Reading is fundamental

More books!

gilliesDo you remember when Isabel Gillies’ memoir of the breakup of her marriage to a poet/professor husband, Happens Every Day, was sold at Starbucks and seemed to be everywhere else, too, if only briefly?  I read it then, as a guilty pleasure on a plane, but was pleasantly surprised by her breezy, frank, highly readable prose.  Recently ran across the follow-up, A Year and Six Seconds, at the library, and it’s even better. (It didn’t seem to get anywhere near the attention of the first, though.  Different publisher, too.)  Its style is almost naïve–there’s a lot of second-person address (“Around now, you might be thinking…”), a very informal, conversational style–it almost sounds as if it was composed aloud.  I liked it, and I’m happy that (this is not a spoiler) she ends up married to someone she sounds thrilled to be with, who is thrilled to be with her.

I’m partway through several other books at once, so I’ll save those until I either finish or decide to put them aside.

Teacher and professor friends, are desk copies still a thing?  It’s hard for me to tell, since I moved through a succession of institutions, but it seems as if the whole scene has changed, all the belts tightened.  It seems to me that it used to be that I got all the examination copies I wanted, and many that I didn’t ask for–although the greatest abundance was of composition textbooks and anthologies (the office I shared at NCC was stacked with many years’ worth of sample copies left by hopeful sales reps).  Years ago, the bookstore (at GU and the other R1 where I had a lectureship) would take your order for a desk copy when you placed your order for the books.  When I got to NLNRU, I found that they didn’t do that; although course orders were (technically) due something like eight months before the first day of classes, we were on our own for ordering desk copies, and that involved visiting different publishers’ websites and making requests via web forms or fax–the sort of thing we could sometimes ask a work-study employee to do, if there was a lull.

Now, at SA, we can order through the purchasing department or buy them on our own and get reimbursed, but as far as I can tell, the school doesn’t get free desk copies from the publishers.  Maybe they do for the really expensive hardcover textbooks, but I don’t believe I’ve gotten as much as a free novel in the whole time I’ve been here (unless you count local authors doing their own publicity).  Between new teachers in 6th, 8th, and 10th grade, and continuing teachers taking on new courses, I ordered around forty books this spring!  And yet it does look like many publishers do extend the offer of free desk copies to HS teachers if someone is willing to do the legwork.    Maybe this is a way of stretching our budget a little farther?  And why not, considering that all of our students buy books (or have books bought for them, in the case of some scholarship recipients), and many of them buy new?  (I usually get the Snork Maiden new English books, but buy used or rent most of the big textbooks.)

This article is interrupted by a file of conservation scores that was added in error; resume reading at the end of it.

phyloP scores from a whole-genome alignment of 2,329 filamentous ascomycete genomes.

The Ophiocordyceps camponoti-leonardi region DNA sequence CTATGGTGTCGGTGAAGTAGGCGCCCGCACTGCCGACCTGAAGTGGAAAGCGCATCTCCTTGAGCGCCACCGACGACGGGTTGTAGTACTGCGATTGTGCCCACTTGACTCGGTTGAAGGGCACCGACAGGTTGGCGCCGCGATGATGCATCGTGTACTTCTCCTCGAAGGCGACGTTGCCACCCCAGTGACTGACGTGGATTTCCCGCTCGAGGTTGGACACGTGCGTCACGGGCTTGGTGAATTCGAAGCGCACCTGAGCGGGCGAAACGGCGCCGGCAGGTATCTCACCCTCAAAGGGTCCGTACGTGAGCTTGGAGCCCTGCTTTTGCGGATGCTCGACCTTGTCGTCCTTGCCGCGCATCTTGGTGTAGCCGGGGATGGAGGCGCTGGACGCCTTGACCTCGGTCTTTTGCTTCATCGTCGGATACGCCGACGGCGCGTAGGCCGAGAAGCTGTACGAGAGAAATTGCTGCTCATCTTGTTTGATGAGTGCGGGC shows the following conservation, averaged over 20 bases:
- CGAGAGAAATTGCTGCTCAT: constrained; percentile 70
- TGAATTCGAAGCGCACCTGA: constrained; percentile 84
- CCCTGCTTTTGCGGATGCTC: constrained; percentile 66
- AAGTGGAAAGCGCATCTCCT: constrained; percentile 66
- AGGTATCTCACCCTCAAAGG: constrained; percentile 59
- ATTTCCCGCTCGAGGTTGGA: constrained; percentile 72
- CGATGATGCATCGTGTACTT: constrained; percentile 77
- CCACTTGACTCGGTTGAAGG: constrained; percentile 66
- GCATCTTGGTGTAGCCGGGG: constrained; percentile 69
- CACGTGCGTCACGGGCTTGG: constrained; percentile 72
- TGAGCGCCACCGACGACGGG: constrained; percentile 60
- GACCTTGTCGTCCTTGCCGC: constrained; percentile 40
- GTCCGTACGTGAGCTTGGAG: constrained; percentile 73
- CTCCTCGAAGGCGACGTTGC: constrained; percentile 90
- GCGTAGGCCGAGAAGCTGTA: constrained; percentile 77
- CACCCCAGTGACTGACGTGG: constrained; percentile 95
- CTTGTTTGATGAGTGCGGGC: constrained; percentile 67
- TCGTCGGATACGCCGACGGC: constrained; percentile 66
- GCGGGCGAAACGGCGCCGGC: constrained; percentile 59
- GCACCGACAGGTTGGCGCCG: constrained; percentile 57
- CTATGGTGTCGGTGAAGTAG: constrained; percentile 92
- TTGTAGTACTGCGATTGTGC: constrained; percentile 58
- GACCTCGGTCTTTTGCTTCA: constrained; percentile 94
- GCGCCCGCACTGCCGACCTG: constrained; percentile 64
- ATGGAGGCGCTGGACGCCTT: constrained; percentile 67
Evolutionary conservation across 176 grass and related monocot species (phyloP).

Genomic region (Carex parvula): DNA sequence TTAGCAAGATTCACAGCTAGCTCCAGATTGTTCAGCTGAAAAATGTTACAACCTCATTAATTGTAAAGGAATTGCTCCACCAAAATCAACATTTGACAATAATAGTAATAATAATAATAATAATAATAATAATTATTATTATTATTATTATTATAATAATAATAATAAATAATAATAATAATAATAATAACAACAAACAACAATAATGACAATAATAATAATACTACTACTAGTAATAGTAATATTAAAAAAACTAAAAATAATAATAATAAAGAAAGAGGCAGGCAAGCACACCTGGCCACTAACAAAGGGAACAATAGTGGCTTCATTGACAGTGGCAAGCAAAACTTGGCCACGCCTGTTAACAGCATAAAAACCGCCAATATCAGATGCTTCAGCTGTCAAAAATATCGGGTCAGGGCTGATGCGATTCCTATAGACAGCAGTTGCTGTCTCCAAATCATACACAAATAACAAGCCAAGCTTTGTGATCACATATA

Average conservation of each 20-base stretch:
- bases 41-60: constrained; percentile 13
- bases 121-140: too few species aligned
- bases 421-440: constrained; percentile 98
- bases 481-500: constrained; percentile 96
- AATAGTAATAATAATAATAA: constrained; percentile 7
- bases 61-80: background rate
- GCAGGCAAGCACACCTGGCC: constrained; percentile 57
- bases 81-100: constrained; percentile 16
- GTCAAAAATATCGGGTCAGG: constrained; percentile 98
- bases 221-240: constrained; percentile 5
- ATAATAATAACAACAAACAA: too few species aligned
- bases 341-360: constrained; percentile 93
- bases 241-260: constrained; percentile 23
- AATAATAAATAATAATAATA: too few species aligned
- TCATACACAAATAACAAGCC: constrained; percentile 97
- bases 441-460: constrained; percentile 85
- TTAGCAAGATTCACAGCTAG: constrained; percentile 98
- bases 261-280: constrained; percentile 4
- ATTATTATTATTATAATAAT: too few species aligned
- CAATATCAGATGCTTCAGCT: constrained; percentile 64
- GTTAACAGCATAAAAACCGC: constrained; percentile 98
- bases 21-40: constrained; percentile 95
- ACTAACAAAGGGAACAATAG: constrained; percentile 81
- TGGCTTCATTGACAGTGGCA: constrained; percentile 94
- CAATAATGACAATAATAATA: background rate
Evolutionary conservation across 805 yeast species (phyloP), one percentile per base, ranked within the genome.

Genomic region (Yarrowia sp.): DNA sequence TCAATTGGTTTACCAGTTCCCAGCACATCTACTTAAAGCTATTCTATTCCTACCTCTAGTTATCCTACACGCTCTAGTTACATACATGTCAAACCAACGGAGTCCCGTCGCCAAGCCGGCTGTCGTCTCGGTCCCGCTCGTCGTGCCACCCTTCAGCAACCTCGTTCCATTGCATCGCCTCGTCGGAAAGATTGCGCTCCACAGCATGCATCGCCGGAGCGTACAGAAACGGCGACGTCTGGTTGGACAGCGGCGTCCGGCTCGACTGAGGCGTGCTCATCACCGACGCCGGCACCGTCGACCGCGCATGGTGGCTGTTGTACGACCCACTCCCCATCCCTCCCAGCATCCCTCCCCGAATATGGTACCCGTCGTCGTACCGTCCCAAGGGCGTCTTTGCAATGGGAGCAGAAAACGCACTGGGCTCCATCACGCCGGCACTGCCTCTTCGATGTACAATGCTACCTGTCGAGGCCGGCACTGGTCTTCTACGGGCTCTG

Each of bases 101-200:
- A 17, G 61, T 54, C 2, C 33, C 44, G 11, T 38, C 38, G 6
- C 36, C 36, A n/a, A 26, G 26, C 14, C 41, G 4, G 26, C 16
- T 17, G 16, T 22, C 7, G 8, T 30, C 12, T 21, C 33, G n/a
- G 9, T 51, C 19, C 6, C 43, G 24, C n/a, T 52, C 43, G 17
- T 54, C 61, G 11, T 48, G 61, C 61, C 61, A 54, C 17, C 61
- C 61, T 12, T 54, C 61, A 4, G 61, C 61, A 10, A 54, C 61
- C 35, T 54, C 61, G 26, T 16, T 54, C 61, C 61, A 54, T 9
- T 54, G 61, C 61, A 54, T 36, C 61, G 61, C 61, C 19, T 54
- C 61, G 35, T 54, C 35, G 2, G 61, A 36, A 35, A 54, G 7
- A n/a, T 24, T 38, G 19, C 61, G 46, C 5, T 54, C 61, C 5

What got me thinking about this was receiving a mailed offer from Signet Classics for one free examination copy from one brochure, and a few other brochures offering a selection of examination copies for $2.50 or $3.00 each.  The offer of a “free” copy was too tempting to resist: I ended up ordering five books, two of which could be possible World Lit adoptions, one of which will serve as a desk copy, and one of which will let me see whether I should order the Signet Classics My Ántonia next year instead of the Penguin Classics.  (It’s a few dollars cheaper, and Signet actually belongs to Penguin, but I don’t think they’re exactly the same.  It will be good to compare.)

How are desk copies handled where you teach?  Has the process changed?


3 responses to this post.

  1. Desk copies are definitely still a thing! You just have to do the legwork. Most publishers have an online form that you fill out — easy-peasy. Some ask you to email the rep. The annoying ones require that you write a letter on letterhead and then fax/scan & email it to them. Only a couple of times have I had problems ordering as a HS teacher rather than a college professor — the last time from Folger Shakespeare Library, which surprised me, but even then I sent off a testy email and immediately received my desk copies. I hate paying for books that I’m going to use in class; it just seems wrong.


    • Posted by meansomething on June 25, 2014 at 5:56 pm

      Thanks! I just looked at the Folger page, which directed me to a Simon and Schuster page that specified “college and university addresses,” but I think I’ll give it a try. All freshmen, sophomores, and seniors buy Folger Shakespeare editions–that’s 400 or so copies a year. Even if half of those are bought used, I think S&S should be able to spare us a few desk copies!

      I know we’re lucky to have a deep enough department budget to accommodate our book needs, plus a few special events–but there’s more I’d do if I had the funds. Looking forward to reviewing this year’s expenditures and planning next year’s. I hope we won’t have to spend quite so much on new teacher copies next year, which is a way of saying I hope we won’t have to do so much hiring!


  2. Posted by Bardiac on June 28, 2014 at 4:56 pm

    I think it’s highly variable how you have to do them. At NWU, our admin assistant magically makes amazing things happen, and the books land in our mailbox. But she’s pretty magical.


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